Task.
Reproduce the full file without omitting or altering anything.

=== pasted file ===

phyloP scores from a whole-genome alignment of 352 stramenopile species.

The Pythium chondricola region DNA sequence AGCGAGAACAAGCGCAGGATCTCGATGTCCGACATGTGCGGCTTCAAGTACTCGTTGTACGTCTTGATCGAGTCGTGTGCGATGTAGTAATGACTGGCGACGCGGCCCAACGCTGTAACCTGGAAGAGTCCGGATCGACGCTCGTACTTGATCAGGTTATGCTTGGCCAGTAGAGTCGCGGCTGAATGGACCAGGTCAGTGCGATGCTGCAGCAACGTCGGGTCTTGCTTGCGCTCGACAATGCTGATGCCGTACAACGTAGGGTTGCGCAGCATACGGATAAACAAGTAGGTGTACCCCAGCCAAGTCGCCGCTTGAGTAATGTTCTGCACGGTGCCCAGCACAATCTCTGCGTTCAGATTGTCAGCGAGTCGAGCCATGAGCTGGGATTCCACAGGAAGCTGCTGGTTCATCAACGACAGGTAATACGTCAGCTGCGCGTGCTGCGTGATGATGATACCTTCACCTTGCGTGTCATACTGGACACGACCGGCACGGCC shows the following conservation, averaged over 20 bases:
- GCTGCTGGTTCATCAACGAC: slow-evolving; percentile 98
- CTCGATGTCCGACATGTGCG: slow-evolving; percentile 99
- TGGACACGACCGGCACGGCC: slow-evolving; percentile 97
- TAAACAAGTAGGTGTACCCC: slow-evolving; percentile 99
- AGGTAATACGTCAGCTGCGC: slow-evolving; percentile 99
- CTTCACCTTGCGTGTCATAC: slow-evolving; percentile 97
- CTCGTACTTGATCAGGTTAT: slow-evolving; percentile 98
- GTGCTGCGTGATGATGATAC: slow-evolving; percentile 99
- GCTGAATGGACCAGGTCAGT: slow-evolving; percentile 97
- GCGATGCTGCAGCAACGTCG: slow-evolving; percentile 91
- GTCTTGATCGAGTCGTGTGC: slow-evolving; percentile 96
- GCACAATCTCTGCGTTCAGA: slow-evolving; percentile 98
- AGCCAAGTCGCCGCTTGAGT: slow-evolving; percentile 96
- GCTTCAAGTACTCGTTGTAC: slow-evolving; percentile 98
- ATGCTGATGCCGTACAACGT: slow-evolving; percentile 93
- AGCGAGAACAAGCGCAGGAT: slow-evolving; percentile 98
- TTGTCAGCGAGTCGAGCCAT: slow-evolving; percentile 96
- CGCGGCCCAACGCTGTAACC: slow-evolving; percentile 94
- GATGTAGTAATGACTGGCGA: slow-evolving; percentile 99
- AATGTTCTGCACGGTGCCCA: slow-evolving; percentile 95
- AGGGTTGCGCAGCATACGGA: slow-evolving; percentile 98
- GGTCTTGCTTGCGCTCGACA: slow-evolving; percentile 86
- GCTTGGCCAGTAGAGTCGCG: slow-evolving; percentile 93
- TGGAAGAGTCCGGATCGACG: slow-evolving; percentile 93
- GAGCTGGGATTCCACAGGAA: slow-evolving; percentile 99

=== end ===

phyloP scores from a whole-genome alignment of 352 stramenopile species.

The Pythium chondricola region DNA sequence AGCGAGAACAAGCGCAGGATCTCGATGTCCGACATGTGCGGCTTCAAGTACTCGTTGTACGTCTTGATCGAGTCGTGTGCGATGTAGTAATGACTGGCGACGCGGCCCAACGCTGTAACCTGGAAGAGTCCGGATCGACGCTCGTACTTGATCAGGTTATGCTTGGCCAGTAGAGTCGCGGCTGAATGGACCAGGTCAGTGCGATGCTGCAGCAACGTCGGGTCTTGCTTGCGCTCGACAATGCTGATGCCGTACAACGTAGGGTTGCGCAGCATACGGATAAACAAGTAGGTGTACCCCAGCCAAGTCGCCGCTTGAGTAATGTTCTGCACGGTGCCCAGCACAATCTCTGCGTTCAGATTGTCAGCGAGTCGAGCCATGAGCTGGGATTCCACAGGAAGCTGCTGGTTCATCAACGACAGGTAATACGTCAGCTGCGCGTGCTGCGTGATGATGATACCTTCACCTTGCGTGTCATACTGGACACGACCGGCACGGCC shows the following conservation, averaged over 20 bases:
- GCTGCTGGTTCATCAACGAC: slow-evolving; percentile 98
- CTCGATGTCCGACATGTGCG: slow-evolving; percentile 99
- TGGACACGACCGGCACGGCC: slow-evolving; percentile 97
- TAAACAAGTAGGTGTACCCC: slow-evolving; percentile 99
- AGGTAATACGTCAGCTGCGC: slow-evolving; percentile 99
- CTTCACCTTGCGTGTCATAC: slow-evolving; percentile 97
- CTCGTACTTGATCAGGTTAT: slow-evolving; percentile 98
- GTGCTGCGTGATGATGATAC: slow-evolving; percentile 99
- GCTGAATGGACCAGGTCAGT: slow-evolving; percentile 97
- GCGATGCTGCAGCAACGTCG: slow-evolving; percentile 91
- GTCTTGATCGAGTCGTGTGC: slow-evolving; percentile 96
- GCACAATCTCTGCGTTCAGA: slow-evolving; percentile 98
- AGCCAAGTCGCCGCTTGAGT: slow-evolving; percentile 96
- GCTTCAAGTACTCGTTGTAC: slow-evolving; percentile 98
- ATGCTGATGCCGTACAACGT: slow-evolving; percentile 93
- AGCGAGAACAAGCGCAGGAT: slow-evolving; percentile 98
- TTGTCAGCGAGTCGAGCCAT: slow-evolving; percentile 96
- CGCGGCCCAACGCTGTAACC: slow-evolving; percentile 94
- GATGTAGTAATGACTGGCGA: slow-evolving; percentile 99
- AATGTTCTGCACGGTGCCCA: slow-evolving; percentile 95
- AGGGTTGCGCAGCATACGGA: slow-evolving; percentile 98
- GGTCTTGCTTGCGCTCGACA: slow-evolving; percentile 86
- GCTTGGCCAGTAGAGTCGCG: slow-evolving; percentile 93
- TGGAAGAGTCCGGATCGACG: slow-evolving; percentile 93
- GAGCTGGGATTCCACAGGAA: slow-evolving; percentile 99